Before becoming the pundits top choice to replace Jeremy Corbyn as Labour Party leader, Keir Starmer was regarded as Britain’s most senior prosecutor.
The former QC is now bidding to take over the reigns at the top of the Labour Party, who are seen by many low-income and disabled people as the only answer to brutal benefit cuts inflicted by the Conservative Party since 2010.
However, in 2013, Keir Starmer championed calls for tougher prison sentences for benefit clamaints who “flout the system”, which ultimately led to maximum imprisonment increasing to ten years.
This maximum ten year sentence is more than many violent and hardened criminals face today, meaning that under Keir Starmer’s terms people who claim benefits fraudulently can be given longer sentences than rapists and even some murderers.
This toughening of prison sentences for benefit cheats is seen as unreasonably harsh and disproportionate. Indeed, Mr Karmer’s clampdown may have even fuelled the ‘hostile environment’ experienced by all benefit claimants today.
“It is a myth that ‘getting one over on the system’ is a victimless crime: the truth is we all pay the price,” Starmer said.
“Benefits exist to protect and support the most vulnerable people in our society and whenever the system is defrauded, it’s also taking money away from those with a genuine need.”
He added: “It is vital that we take a tough stance on this type of fraud and I am determined to see a clampdown on those who flout the system.”
Similar comments made by Tory politicians have been blamed for fuelling hatred and suspicion towards anyone who dares to claim state support, regardless of whether their need is “genuine” or otherwise.
While everyone agrees that benefit cheats should be fairly punished, Keir Starmer’s comments led many people to believe that most, if not all benefit claimants are cheating the system in one way or another.
The fact is that benefit fraud is tiny at no more than a few percentage points at any time over the last decade, while billions remains unclaimed every year due to the suspicion that Keir Starmer helped to create.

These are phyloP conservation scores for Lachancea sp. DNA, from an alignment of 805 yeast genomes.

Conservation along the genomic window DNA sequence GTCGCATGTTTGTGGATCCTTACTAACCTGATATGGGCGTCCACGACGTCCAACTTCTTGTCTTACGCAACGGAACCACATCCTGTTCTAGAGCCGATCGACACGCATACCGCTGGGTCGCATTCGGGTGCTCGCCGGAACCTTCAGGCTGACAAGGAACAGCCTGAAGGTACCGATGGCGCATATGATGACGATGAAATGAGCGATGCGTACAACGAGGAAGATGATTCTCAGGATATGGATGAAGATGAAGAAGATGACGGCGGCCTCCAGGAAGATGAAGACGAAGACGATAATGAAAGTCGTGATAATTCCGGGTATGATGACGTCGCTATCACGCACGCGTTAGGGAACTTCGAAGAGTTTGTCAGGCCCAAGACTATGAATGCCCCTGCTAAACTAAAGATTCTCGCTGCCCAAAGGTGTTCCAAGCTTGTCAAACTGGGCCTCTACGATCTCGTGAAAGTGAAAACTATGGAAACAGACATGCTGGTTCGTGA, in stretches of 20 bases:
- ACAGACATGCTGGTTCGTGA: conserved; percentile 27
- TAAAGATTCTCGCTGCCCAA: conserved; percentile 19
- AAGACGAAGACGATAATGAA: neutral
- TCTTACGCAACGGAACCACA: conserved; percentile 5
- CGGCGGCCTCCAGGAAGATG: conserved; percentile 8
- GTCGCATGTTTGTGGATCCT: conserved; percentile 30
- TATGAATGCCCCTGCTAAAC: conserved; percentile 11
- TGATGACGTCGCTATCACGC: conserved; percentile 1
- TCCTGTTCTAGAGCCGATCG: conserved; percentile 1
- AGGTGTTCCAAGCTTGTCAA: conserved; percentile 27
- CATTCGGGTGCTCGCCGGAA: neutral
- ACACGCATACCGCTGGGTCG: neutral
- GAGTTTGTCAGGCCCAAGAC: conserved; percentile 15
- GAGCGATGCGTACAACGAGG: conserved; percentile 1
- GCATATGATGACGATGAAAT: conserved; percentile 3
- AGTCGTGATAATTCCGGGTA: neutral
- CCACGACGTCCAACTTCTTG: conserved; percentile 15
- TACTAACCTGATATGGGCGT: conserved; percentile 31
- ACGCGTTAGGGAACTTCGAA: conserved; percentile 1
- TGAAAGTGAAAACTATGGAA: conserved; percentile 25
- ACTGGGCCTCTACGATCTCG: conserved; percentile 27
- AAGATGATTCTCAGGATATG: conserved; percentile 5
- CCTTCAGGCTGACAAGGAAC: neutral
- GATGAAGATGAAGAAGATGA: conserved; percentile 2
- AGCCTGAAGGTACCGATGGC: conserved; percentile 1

However, Mr Starmer is not alone in his poorly thought out comments. In 2013. Labour’s shadow attorney general, Emily Thornberry, shared his thoughts and believed that prison sentences for benefit fraud should be even longer than Mr Starmer proposed.
“Beneath all the spin, this announcement is really an admission that to date, the authorities have not been using the most robust legislation out there to tackle fraud”, she said.
“That it has taken the government three years to address this is a sign of its complacency and incompetence.
“I am in favour of tougher sentences for all types of fraud, from benefit fraud to banking fraud, and would like to see the maximum penalty extended from 10 years to 14 years, bringing it in line with sentencing for other economic crimes such as money laundering.
Gillian Guy, Chief Executive of Citizens Advice, rightly warned that people who make genuine mistakes when claiming benefits could be caught up in the new rules and unfairly imprisoned.
“It is crucial that people who suffer wrong payments due to innocent mistakes or confusion do not suffer unfairly as a result of these new penalties”, she said.
“The current benefits system is fiendishly complicated and many people face upheaval to their support due to reforms.
“Prosecutors must make sure that only fraudsters are punished and hard-up people who have made an innocent mistakes are protected.”
Today, desperate people are still being forced to prove their entitlement to state benefits with as many as 70% of cases for certain benefits being overturned at social security tribunals.
While Keir Starmer and Emily Thornberry were both right to say that cheats should be prosecuted, the language of ‘cheats’ and ‘scroungers’ continues to fuel contempt of poor and disabled people.
Rather than focusing on the tiny minority of those who cheat the system, the next Labour leader must draw attention to the many thousands of people who are wrongly denied the support they need, and the many billions in benefits that remain unclaimed.